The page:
There is no way for those in the diaspora to separate themselves from the Palestinians in Gaza, any more than it would be possible to separate the parts of a single living body. Those 2 million people under siege could be any of us, were it not for our ancestors being expelled or displaced somewhere else. I see my childhood self in every little girl who weeps for her mom to come back to life, and in the remnants of a dead child’s burned face.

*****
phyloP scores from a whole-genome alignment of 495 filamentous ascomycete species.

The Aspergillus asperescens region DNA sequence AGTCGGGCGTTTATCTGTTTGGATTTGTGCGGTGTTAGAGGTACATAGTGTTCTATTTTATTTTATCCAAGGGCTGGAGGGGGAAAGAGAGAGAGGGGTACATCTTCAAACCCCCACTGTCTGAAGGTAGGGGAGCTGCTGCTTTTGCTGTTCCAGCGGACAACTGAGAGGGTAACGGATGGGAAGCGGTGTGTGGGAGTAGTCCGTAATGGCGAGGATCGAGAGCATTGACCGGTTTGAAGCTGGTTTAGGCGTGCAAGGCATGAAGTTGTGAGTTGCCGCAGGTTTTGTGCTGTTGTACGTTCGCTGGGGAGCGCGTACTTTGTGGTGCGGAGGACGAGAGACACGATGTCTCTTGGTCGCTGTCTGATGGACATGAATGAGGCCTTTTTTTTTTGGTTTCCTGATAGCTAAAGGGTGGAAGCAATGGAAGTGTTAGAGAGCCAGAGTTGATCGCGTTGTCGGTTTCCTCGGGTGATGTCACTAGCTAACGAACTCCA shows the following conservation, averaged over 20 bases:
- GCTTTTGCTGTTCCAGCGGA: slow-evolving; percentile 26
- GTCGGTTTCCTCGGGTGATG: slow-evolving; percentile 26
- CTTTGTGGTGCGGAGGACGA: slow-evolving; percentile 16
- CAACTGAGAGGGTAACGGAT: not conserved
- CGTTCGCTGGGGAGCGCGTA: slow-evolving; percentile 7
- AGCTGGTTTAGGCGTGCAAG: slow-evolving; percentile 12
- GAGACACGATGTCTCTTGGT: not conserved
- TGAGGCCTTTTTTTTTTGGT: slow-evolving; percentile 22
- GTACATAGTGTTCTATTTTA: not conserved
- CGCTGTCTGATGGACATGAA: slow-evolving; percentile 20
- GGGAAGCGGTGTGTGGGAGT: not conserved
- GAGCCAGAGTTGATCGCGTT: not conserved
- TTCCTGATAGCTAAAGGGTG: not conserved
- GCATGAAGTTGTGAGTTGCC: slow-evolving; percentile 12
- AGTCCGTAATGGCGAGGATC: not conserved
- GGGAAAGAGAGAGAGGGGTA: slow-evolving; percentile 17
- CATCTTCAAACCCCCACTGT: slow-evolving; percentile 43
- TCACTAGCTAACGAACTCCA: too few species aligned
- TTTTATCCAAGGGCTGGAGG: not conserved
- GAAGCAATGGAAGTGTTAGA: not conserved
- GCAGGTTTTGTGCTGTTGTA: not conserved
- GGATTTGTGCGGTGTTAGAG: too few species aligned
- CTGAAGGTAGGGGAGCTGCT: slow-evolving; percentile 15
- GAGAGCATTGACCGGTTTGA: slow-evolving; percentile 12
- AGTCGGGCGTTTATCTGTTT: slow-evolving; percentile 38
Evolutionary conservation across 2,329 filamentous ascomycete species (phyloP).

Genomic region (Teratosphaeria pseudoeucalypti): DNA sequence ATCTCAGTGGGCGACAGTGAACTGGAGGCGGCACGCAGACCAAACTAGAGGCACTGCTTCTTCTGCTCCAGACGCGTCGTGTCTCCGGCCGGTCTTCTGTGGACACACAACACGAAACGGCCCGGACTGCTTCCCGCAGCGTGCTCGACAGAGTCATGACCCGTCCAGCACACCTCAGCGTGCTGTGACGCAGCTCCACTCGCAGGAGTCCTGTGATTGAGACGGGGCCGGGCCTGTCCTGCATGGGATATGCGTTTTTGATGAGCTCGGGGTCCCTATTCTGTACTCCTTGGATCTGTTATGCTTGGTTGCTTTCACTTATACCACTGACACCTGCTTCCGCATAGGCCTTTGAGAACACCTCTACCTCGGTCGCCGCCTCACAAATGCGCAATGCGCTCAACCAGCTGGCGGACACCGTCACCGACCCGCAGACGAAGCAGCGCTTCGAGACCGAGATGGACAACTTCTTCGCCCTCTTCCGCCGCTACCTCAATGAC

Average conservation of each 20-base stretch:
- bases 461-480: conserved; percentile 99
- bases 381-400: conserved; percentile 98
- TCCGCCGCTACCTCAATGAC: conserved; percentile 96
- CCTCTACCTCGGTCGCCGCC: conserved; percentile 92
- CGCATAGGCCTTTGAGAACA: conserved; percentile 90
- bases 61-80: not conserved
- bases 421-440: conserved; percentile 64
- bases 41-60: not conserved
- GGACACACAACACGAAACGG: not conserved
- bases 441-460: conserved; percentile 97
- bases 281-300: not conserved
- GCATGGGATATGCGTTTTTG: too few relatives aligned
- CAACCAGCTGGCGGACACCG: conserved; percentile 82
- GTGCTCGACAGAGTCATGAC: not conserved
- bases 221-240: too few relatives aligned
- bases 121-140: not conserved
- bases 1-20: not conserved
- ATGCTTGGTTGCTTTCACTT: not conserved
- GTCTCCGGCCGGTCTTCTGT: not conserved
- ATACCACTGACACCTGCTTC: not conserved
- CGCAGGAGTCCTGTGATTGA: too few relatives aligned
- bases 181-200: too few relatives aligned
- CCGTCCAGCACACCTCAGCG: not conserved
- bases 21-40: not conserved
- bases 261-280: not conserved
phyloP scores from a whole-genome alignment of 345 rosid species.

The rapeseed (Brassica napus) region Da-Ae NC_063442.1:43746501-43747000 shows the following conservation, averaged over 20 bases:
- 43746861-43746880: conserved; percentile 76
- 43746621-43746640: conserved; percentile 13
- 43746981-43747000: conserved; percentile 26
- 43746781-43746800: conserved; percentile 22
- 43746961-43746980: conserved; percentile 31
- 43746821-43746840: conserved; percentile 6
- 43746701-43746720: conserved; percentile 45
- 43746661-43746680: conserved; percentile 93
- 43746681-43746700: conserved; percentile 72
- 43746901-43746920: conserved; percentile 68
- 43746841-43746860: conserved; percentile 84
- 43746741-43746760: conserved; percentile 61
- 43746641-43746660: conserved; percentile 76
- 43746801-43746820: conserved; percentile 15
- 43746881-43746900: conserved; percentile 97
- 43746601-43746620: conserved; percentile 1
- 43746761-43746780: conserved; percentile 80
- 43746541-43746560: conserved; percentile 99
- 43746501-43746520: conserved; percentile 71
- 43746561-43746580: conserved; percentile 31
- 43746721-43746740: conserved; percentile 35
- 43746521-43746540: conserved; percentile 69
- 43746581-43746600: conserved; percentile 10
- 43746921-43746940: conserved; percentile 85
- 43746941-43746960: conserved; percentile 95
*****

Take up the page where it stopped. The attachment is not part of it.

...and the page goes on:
It was only a few weeks ago that I was in my home in Ramallah, West Bank; I returned to the United States just days before the war started on Oct. 7. I wish I could say I had a premonition that the inevitable burst was going to happen when it did, and at such a scale: that Hamas would breach Israel’s security, previously assumed impenetrable, killing 1,200 Israeli civilians, military officials and soldiers, and taking 240 people hostage in an ambush that no one could have thought possible; that Israel would respond with the indiscriminate bombardment of the already besieged and impoverished Gaza Strip, killing more than 11,000 people, including upward of 4,500 children and babies — and counting. Few could have imagined that more than 170 people were going to be shot by either the Israeli army or settlers in the West Bank (which was already experiencing its deadliest year since the Second Intifada), that more than 2,000 were going to be abducted, or that dozens of Palestinians, who hold citizenship in the so-called only democracy in the Middle East, were going to be arrested for allegedly “condoning terrorism” on social media. But the days before, for me, gave no such indication. It was the same old, same old.